Cyclical vs Defensive
Cyclical stocks are very highly correlated to economic activity and macroeconomic trends. The companies tend to do very well when the economy is doing well and they tend to struggle if the economy is struggling or in a recession. Recessions cause their profits, cash flow, and revenues to drop and the share price will follow the fundamentals. A great example is the automotive industry. The chart below from Societe Generale illustrates the automotive stocks following the business cycle in their year over year returns. Where the grey periods are times of recession.
The beverages sector is the exact opposite and is part of the defensive stocks category. Defensive stocks belong to sectors that are less vulnerable to an economic downturn. Examples would be food, utilities, healthcare, and non-durable goods. When the economy is doing poorly consumers will not buy less soap or toothpaste because they are essential items so companies that operate in these categories normally will not suffer as much as cyclical companies. This is illustrated above as the downside of the beverage sector is not as great as the automobile sector. However, the upside of defensive stocks will not be as high as the upside for cyclical stocks is.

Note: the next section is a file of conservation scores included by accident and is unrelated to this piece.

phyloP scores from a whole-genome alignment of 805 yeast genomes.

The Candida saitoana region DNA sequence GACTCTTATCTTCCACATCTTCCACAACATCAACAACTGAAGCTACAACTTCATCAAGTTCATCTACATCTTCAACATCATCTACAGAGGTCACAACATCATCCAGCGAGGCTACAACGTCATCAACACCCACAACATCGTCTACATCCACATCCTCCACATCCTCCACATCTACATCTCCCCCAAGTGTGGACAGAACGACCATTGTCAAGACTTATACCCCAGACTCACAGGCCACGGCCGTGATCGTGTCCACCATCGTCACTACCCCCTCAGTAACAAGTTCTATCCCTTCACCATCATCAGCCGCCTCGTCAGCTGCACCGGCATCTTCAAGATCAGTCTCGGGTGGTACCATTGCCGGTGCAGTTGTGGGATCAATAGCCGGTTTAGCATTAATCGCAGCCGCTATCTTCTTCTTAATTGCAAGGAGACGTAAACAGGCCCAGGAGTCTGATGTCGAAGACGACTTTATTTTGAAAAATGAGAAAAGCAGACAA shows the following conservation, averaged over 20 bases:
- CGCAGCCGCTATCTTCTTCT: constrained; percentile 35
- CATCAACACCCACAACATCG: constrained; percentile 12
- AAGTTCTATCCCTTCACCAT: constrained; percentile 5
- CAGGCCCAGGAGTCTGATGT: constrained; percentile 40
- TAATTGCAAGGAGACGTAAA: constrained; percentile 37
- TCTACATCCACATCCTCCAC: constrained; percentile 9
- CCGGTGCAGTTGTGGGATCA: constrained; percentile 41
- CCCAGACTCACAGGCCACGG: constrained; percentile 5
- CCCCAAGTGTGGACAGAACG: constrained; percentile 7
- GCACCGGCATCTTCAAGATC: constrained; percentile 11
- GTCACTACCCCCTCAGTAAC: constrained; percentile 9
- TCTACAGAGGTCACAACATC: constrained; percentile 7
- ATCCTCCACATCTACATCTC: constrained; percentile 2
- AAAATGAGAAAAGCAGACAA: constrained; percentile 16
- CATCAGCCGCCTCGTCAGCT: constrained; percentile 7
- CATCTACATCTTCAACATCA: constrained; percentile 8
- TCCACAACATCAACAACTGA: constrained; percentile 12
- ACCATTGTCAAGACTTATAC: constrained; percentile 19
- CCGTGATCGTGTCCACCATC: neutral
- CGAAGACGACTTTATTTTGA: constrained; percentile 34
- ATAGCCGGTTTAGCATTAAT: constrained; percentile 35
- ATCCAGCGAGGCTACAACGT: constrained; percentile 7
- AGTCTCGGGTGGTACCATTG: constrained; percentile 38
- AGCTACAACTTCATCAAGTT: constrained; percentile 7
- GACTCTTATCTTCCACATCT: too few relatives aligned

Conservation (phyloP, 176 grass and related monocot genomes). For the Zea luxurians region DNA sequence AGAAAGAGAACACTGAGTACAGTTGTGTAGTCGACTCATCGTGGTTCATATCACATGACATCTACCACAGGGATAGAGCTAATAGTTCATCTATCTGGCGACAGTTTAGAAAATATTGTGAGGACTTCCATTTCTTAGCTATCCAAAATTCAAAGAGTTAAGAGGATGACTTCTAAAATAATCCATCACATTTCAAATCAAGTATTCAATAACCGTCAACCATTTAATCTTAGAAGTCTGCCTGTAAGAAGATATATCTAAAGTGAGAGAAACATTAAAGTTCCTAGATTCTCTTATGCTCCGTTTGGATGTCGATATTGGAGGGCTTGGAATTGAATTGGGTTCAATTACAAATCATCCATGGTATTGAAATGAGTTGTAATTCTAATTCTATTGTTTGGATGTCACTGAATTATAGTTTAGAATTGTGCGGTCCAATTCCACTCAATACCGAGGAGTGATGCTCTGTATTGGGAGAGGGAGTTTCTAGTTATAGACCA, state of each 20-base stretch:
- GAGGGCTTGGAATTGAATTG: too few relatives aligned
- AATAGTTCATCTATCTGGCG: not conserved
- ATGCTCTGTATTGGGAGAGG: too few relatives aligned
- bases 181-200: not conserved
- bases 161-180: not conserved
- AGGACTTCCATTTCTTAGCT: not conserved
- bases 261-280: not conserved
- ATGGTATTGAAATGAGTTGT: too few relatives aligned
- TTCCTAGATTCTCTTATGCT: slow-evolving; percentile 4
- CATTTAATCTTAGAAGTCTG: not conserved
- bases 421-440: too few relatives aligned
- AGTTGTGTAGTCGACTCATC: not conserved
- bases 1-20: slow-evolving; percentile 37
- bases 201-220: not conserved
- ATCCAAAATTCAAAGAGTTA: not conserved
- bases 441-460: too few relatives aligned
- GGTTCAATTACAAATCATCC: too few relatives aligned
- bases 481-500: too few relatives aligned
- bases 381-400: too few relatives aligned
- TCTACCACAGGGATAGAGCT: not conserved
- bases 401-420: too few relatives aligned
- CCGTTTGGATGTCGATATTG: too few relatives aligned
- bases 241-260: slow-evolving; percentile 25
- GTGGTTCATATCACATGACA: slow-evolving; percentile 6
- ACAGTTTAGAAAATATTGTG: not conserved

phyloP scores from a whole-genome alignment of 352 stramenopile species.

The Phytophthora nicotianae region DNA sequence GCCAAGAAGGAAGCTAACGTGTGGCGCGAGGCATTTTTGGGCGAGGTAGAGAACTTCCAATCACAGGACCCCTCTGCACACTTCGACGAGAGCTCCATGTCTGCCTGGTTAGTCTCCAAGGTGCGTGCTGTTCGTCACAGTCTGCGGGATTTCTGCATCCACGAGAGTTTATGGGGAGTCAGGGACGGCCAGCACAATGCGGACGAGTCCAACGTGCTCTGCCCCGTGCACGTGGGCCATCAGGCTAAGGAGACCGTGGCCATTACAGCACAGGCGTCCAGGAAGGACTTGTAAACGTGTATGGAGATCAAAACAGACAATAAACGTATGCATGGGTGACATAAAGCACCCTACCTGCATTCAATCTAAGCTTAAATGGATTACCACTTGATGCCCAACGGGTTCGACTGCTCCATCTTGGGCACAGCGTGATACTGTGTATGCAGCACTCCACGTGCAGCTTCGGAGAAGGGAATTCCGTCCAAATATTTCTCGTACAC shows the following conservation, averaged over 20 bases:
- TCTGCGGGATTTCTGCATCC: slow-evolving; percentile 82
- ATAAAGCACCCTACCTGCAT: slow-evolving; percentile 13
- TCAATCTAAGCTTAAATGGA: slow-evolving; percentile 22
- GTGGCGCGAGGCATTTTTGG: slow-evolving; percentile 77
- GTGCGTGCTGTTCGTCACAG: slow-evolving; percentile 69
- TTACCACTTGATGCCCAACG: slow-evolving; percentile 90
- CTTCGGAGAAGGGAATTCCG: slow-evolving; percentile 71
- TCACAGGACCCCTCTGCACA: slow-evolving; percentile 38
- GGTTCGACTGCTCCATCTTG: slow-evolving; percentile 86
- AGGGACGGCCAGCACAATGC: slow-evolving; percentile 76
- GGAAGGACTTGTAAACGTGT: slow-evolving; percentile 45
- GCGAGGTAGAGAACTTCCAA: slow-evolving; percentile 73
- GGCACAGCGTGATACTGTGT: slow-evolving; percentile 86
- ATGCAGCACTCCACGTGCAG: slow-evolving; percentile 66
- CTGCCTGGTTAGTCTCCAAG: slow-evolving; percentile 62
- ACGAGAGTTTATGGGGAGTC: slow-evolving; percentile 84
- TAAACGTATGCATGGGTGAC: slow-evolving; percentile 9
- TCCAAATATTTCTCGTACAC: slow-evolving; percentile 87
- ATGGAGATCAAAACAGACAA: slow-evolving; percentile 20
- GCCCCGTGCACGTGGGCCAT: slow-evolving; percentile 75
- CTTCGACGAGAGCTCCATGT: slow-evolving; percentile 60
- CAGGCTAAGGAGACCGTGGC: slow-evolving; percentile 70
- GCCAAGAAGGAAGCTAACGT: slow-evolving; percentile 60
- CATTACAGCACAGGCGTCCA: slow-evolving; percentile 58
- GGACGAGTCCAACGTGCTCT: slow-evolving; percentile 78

To illustrate the potential reward of active management we took the return data for XLP (Consumer Staples ETF), XLY (Consumer Discretionary ETF), and S&P500. Our data timeline is from 1999 to 2018. In those 20 years the defensive ETF, XLP, had a maximum yearly downside of 20% and an average return of 4.02%. The cyclical ETF, XLY, had a maximum yearly downside of 34% and an average return of 8.67%. Finally, the S&P500 had a maximum downside of 38% and an average return of 4.9%.